National Restaurant Association Releases 2021 Mid-Year Update on State of Restaurant Industry

Positive trends improve industry outlook; uncertainty and loss of consumer confidence could impact long-term reconstruction. Image for illustrative purposes
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Texas Border Affairs

washington d.c. – The National Restaurant Association released a mid-year supplement to the 2021 State of the Restaurant Industry Report, which illustrates the ongoing impact of the COVID-19 pandemic on the restaurant industry. The report provides an updated overview of key indicators and trends influencing the industry recovery in June/July 2021, including the current state of the economy, workforce, and food and beverage sales. drinks.

Key findings include:

  • Food and beverage sales in the restaurant and foodservice industry are expected to total $789 billion in 2021, up 19.7% from 2020.
  • Despite a steady trend of job creation in the first half of the year, restaurants and drinking places still have nearly one million jobs, or 8%, below pre-employment levels. the pandemic, and the restaurant and accommodation sector is showing one of the highest levels of job vacancies. job postings from any industry.
  • As of June 2021, 39 states and the District of Columbia have reopened indoor dining capacity to 100%; 11 states and Puerto Rico are open at varying capacities ranging from 50% to 80%.
  • Six out of 10 adults have changed their use of the restaurant due to the increase in the delta variant.

“Faced with one of the most devastating and disruptive events of our lifetime, the restaurant industry has made significant strides towards rebuilding in the first half of 2021,” said Tom Bené, President and Chief director of the National Restaurant Association. “Consumer expectations of foodservice have changed, and the industry is constantly adapting to not only meet, but exceed those expectations. Restaurant owners, along with their partners across the supply and distribution chain, remain focused on providing diners with a safe and enjoyable experience, amid rising food and labor costs. -work and challenges related to the pandemic. Given these factors, our outlook through the end of the year is one of cautious optimism. »

Labor and food costs remain key challenges

July marked the seventh consecutive month of workforce growth, translating into a net increase of 1.3 million jobs in the first half of 2021. Despite these increases, food and beverage outlets remain close to 1 million jobs, down 8% from pre-pandemic employment levels. Operators also continue to face higher input costs, with wholesale food prices rising at their fastest pace in seven years.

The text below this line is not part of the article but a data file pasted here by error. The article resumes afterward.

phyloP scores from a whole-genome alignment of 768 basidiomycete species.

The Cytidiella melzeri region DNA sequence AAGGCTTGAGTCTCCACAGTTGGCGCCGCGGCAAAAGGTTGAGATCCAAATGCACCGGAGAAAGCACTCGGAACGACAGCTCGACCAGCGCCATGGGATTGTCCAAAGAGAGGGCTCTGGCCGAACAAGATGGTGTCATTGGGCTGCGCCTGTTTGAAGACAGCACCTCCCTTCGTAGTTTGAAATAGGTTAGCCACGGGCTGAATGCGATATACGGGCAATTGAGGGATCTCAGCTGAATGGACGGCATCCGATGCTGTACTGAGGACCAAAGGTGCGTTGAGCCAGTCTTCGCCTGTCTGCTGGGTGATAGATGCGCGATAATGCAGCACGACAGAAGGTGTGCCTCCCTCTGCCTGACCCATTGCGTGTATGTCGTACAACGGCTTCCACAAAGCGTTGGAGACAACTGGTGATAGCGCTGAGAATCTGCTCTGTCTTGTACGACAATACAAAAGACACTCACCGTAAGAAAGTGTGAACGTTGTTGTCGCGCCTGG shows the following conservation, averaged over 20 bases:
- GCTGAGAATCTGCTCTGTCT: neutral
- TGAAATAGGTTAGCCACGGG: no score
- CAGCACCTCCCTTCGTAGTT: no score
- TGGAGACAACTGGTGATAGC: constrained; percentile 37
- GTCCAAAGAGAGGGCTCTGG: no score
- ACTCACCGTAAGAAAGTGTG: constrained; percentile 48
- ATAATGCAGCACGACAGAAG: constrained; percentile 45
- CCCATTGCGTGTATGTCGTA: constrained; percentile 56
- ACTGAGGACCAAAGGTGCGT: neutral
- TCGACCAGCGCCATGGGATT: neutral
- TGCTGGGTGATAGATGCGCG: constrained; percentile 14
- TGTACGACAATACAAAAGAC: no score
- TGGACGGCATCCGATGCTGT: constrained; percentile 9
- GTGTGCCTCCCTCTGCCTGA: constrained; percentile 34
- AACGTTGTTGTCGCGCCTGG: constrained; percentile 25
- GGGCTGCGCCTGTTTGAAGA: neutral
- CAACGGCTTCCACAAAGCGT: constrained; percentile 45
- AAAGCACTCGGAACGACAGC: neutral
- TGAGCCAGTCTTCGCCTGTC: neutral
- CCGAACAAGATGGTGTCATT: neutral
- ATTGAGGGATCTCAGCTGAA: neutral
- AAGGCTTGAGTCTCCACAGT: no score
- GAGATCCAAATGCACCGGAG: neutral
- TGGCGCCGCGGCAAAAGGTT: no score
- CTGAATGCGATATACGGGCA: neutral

• 75% of restaurant owners said recruiting employees was their top challenge in June 2021 – the highest level ever.
  • The full-service segment lost 626,000 jobs, 11% below pre-pandemic employment levels; the limited-service segment lost 175,000 jobs or 4% over the same period.
  • Menu prices have increased by almost 4% until June 2021.

Technology, outdoor dining and alcohol to go are here to stay

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The pandemic has catalyzed many changes in the restaurant industry, including rapid consumer adoption of technology for online ordering, electronic payment and order picking. Consumers want to see restaurants continue to incorporate technology and want to continue eating outdoors. In 31 jurisdictions, thanks to approved legislation, consumers will be able to continue to order alcoholic beverages with their takeout.

  • 52% of adults would like to see restaurants incorporate more technology to make ordering and paying easier.
  • 84% of adults say they are in favor of restaurants setting up tables on sidewalks, parking lots or streets permanently.
  • A majority of adults in states that allow alcoholic beverages with take-out and delivery orders would like this to continue permanently.

The Delta Threat

In the first half of 2021, industry trends were positive, but there is still a long way to go. A National Restaurant Association survey, conducted August 13-15, found that the delta variant of COVID-19 threatens to reverse gains made in the first six months of the year.

  • 6 in 10 adults have changed their use of the restaurant due to the increase in the delta variant.
  • 19% of adults say they have completely stopped going out to restaurants.
  • 37% of adults said they ordered delivery or takeout instead of dining at a restaurant.
  • 32% of adults said if they had to wear a mask and/or show proof of vaccination to dine indoors again, they would be less likely to dine in a restaurant.

“First half trends are promising, but many uncertainties remain around the delta variant, consumer confidence and ongoing workforce challenges,” said Hudson Riehle, senior vice president of research for the National Restaurant Association. “We expect pent-up demand from restaurants to remain elevated in the coming months. However, in this state of flow, maintaining on-site restaurant availability with few capacity restrictions will be key to maintaining overall sales momentum, especially for full-service operators.

The National Restaurant Association will continue to monitor the effect of COVID-19 on the industry in the coming months and anticipates a full report on the state of the restaurant industry in early 2022.

Click here to download the 2021 Mid-Year State of the Restaurant Industry Update, sponsored by Sage Intacct.

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Cecil N. Messick